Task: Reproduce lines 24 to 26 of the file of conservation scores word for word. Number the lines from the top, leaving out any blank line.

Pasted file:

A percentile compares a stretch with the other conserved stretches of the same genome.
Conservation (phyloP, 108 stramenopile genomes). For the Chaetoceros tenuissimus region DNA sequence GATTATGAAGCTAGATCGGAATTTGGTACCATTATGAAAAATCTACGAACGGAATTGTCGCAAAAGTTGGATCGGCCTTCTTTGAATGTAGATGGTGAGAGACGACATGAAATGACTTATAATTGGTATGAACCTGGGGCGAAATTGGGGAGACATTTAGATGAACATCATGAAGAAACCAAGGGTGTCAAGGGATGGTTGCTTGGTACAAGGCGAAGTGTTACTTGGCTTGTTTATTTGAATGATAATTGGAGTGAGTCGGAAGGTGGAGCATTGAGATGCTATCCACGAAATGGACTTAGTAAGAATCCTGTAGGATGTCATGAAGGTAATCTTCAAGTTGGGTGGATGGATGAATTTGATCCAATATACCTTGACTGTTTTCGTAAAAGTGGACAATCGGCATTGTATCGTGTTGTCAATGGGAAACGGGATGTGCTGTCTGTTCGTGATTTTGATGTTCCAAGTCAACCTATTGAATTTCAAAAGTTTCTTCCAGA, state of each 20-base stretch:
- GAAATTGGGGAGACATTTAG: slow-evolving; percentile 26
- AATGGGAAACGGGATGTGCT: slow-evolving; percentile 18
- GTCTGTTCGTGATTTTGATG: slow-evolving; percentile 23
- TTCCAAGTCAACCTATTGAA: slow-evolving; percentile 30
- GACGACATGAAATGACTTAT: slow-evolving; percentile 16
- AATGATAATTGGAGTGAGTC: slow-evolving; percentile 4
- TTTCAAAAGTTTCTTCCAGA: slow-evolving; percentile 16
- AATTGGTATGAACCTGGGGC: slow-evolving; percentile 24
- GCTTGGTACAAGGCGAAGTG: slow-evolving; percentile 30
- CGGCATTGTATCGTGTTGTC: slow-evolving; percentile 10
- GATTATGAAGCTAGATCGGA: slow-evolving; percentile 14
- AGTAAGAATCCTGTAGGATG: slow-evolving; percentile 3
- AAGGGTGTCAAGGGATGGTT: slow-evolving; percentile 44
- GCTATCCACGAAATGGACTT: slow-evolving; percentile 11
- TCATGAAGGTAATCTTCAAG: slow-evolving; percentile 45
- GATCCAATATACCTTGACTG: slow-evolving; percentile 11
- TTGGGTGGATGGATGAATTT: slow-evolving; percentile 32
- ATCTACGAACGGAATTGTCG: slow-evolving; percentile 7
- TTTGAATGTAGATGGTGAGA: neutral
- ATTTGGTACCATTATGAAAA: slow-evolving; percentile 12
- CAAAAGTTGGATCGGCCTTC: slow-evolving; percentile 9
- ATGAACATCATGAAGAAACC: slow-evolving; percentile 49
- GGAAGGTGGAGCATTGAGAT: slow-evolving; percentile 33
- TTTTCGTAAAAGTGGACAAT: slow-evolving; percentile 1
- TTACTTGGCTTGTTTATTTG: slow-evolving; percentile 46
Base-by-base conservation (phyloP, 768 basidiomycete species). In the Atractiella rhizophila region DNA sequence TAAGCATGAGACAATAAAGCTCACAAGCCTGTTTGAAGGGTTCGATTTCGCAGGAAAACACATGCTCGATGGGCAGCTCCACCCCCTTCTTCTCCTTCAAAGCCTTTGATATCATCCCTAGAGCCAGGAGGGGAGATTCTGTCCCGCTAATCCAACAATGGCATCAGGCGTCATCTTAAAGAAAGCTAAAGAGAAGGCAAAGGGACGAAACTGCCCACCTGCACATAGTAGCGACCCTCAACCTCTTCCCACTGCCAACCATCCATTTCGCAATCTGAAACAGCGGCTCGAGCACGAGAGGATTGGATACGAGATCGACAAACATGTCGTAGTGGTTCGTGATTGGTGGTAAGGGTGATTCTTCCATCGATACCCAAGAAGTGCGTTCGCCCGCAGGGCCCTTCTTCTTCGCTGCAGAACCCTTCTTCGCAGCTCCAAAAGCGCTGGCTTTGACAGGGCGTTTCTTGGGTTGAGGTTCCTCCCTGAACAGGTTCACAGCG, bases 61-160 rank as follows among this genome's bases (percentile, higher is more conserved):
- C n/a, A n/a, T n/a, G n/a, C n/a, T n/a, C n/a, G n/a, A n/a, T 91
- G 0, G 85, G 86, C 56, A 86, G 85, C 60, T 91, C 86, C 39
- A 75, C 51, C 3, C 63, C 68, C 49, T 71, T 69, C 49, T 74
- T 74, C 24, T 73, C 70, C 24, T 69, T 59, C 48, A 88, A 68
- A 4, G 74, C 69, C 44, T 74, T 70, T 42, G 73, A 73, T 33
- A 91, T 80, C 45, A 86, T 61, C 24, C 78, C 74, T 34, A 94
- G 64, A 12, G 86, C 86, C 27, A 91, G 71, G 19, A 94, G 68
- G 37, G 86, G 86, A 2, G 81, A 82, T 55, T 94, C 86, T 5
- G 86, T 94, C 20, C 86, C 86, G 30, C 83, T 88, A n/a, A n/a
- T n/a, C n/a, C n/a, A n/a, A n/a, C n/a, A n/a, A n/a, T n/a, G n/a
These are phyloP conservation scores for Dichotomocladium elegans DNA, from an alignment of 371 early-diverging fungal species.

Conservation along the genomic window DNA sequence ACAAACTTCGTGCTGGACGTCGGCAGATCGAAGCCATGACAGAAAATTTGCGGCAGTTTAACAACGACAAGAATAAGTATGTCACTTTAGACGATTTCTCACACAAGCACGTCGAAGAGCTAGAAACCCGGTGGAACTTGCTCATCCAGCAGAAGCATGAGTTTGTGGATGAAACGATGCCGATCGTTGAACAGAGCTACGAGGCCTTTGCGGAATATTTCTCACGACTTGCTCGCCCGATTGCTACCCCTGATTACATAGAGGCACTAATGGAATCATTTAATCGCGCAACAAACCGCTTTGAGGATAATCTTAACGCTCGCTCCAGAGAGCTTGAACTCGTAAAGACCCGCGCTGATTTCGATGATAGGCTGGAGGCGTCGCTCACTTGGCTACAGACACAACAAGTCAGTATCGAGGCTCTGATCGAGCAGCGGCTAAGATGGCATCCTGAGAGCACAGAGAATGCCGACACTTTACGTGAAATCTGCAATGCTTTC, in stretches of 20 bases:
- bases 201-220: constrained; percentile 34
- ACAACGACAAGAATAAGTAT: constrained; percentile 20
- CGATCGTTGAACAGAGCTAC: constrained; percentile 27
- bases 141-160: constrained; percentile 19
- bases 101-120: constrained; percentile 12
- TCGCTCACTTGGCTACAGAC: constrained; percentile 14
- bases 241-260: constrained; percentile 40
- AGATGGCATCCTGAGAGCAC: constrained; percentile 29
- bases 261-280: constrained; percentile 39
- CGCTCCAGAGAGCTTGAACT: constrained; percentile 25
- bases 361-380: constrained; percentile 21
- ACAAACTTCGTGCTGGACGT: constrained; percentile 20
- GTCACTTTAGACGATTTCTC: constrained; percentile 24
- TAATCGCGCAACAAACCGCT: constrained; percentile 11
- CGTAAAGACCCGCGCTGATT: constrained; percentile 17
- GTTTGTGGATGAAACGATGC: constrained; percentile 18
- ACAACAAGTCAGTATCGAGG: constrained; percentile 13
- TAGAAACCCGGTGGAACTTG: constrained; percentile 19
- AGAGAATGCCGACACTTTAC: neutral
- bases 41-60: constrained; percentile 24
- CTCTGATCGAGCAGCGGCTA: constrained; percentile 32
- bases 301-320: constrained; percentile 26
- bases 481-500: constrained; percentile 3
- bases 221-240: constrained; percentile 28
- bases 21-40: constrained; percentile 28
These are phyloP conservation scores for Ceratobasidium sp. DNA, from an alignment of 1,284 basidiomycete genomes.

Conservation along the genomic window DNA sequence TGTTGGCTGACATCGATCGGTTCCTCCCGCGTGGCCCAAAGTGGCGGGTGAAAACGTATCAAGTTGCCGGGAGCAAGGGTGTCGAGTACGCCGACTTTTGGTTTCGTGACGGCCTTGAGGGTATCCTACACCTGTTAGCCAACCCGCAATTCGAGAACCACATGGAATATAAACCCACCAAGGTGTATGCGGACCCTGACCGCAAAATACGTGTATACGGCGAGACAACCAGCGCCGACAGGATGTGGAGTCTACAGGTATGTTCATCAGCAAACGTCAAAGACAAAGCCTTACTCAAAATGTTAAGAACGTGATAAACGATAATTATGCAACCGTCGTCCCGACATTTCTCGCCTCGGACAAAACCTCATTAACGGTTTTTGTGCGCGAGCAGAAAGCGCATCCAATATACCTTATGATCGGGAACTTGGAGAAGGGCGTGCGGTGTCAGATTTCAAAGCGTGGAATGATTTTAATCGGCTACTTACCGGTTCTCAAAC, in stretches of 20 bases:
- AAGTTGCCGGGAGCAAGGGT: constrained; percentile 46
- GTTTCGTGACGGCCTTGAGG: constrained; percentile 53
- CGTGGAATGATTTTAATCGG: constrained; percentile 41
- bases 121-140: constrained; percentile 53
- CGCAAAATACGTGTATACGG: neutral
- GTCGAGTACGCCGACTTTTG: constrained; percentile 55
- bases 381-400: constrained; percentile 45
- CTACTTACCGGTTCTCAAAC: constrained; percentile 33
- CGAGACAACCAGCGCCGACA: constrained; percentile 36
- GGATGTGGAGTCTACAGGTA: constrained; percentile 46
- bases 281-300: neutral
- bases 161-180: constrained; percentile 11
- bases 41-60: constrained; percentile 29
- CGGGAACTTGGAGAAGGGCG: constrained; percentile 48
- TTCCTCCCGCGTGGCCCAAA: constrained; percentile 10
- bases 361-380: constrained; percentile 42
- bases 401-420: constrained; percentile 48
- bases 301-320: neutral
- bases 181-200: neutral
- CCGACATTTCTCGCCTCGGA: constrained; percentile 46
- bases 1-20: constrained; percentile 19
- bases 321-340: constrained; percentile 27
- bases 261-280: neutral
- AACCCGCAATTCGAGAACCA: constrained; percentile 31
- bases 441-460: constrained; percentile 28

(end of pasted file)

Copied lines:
- ATGAACATCATGAAGAAACC: slow-evolving; percentile 49
- GGAAGGTGGAGCATTGAGAT: slow-evolving; percentile 33
- TTTTCGTAAAAGTGGACAAT: slow-evolving; percentile 1